Mike Dingman: At the top, GOP battle is less about ideology, more about money and power

National political web site Politico recently referred to the upcoming Alaska Senate race as the Alaska Republican Party's "civil war."

They have a rudimentary idea about what is going on in the Republican Party, but they really don't know the backstory that explains this "civil war" much more clearly.

In 2010 a newcomer to the process, Joe Miller, beat Lisa Murkowski in the most historic election in recent memory, then Murkowski turned around and beat Miller in a write-in campaign in the most historic election since the Joe Miller turned out to be what many aspire to, but what few become - not only a politician, but also a name that defines an ideology.

His name became synonymous with the Tea Party, and more specifically became an outlet for Alaskans that were tired of runaway spending in both state and federal government. This concept inspired voters who wanted something different than the Republican Party status quo.

Miller proved to be the wrong messenger with the right message. His primary victory sent a message to the Alaska Republican Party however; those of us that want to rein in spending are left with few candidates to support - in any of the upcoming races.

There is a civil war in Alaska, but the fiscal conservatives - or tea partiers - have failed to find a viable candidate. They are stuck with Joe Miller, again.

Now that you've had a minute to digest all of that, let's discuss how we got here. The late Sen. Ted Stevens was so well loved by Alaskans because with his seniority and his position on the Senate Appropriations Committee, he was able to bring in millions of federal tax dollars into the state. He was so well loved by Alaskans that we dubbed him "Uncle Ted".

To a lesser degree, we did the same thing with Senator Frank "the bank" Murkowski. He similarly was loved for his ability to bring home the bacon to Alaskan residents. (His drop in popularity came after he was governor and lost the ability to send millions of dollars to Alaskan coffers)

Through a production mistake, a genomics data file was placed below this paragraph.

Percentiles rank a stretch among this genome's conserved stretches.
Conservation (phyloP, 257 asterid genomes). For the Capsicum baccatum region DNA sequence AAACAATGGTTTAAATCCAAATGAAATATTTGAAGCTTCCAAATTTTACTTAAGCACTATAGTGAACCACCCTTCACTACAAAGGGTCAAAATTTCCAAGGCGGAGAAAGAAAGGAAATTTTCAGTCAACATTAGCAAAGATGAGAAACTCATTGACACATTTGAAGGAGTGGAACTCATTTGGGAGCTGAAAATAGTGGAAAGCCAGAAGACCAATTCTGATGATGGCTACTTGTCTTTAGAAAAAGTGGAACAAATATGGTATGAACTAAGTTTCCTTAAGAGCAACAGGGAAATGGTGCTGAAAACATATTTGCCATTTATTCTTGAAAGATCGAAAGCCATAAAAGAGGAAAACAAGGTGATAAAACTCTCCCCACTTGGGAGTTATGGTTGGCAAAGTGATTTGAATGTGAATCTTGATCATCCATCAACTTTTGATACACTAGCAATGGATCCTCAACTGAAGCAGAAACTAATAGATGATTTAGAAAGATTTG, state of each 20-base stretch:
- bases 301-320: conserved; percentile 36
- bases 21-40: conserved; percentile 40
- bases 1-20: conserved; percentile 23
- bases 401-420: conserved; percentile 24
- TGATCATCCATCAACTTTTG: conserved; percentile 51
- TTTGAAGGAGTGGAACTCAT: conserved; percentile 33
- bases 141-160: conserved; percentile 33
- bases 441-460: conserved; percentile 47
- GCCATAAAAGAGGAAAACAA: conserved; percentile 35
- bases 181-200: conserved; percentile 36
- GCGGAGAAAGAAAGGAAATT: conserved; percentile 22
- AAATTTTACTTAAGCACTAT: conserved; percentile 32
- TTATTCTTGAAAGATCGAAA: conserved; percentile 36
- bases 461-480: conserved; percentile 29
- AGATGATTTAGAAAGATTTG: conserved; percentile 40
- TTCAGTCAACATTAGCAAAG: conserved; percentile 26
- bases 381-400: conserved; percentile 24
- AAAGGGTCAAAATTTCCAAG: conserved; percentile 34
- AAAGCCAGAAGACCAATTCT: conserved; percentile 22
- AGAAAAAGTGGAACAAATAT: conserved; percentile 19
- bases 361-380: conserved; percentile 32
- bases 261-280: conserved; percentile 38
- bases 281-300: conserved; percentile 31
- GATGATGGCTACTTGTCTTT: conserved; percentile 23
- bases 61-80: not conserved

In Juneau, we have Sean Parnell, a Republican Governor who has raised the budget every year he has been in office with the support of the House Republicans and many in the Senate as well.

House Speaker Mike Chenault along with the likes of Reps. Craig Johnson, Bill Stoltze, and others seem to be cut from the same cloth as the "old guard" in Alaska politics. They value their power and generally stay in line with what Parnell desires, even defending rising budgets in past years.

In the days of the old guard in the Alaska Republican Party - which really wasn't long ago - decisions were made by the leadership, were passed on to the membership in closed caucus meetings. If these directives weren't followed punishments were quickly levied including loss of committee chairmanships, committee assignments and favored office spaces.

The leadership pretended to draw a hard line on spending, but the truth is, that they knew where to spend the money in order to ensure their powerful positions in the Legislature and governor's office were kept intact while slowing growth in other areas. This is the same manner in which Parnell and his "old guard" legislative leaders have run our government.

While keeping the oil industry happy by passing historic tax reform, they have kept operating budgets relatively low, yet still raised them every year, while passing large capital budgets, which make voters happy because it means improvements and new construction in their area. They have even created an interactive state website where you can click on your area of the state and see what money is being spent there.

The days of the old guard are mostly over - though the attitude still exists with many in this legislature. However, there are some dynamic thinkers that are now begrudgingly allowed to speak freely and vote their conscience.

The real civil war isn't between the fiscal conservatives and more moderate Republicans as the national media thinks - it is the old guard trying to hold onto power as the new more dynamic thinkers in the Legislature slowly make their way into power.

The power of the old guard is dwindling, but this war is far from over. The leaders who value process over power have a long road ahead of them.

Mike Dingman is a fifth-generation Alaskan born and raised in Anchorage. He is a former student body president at UAA and has studied, worked and volunteered in Alaska politics since the late 90s. Email, michaeldingman@gmail.com.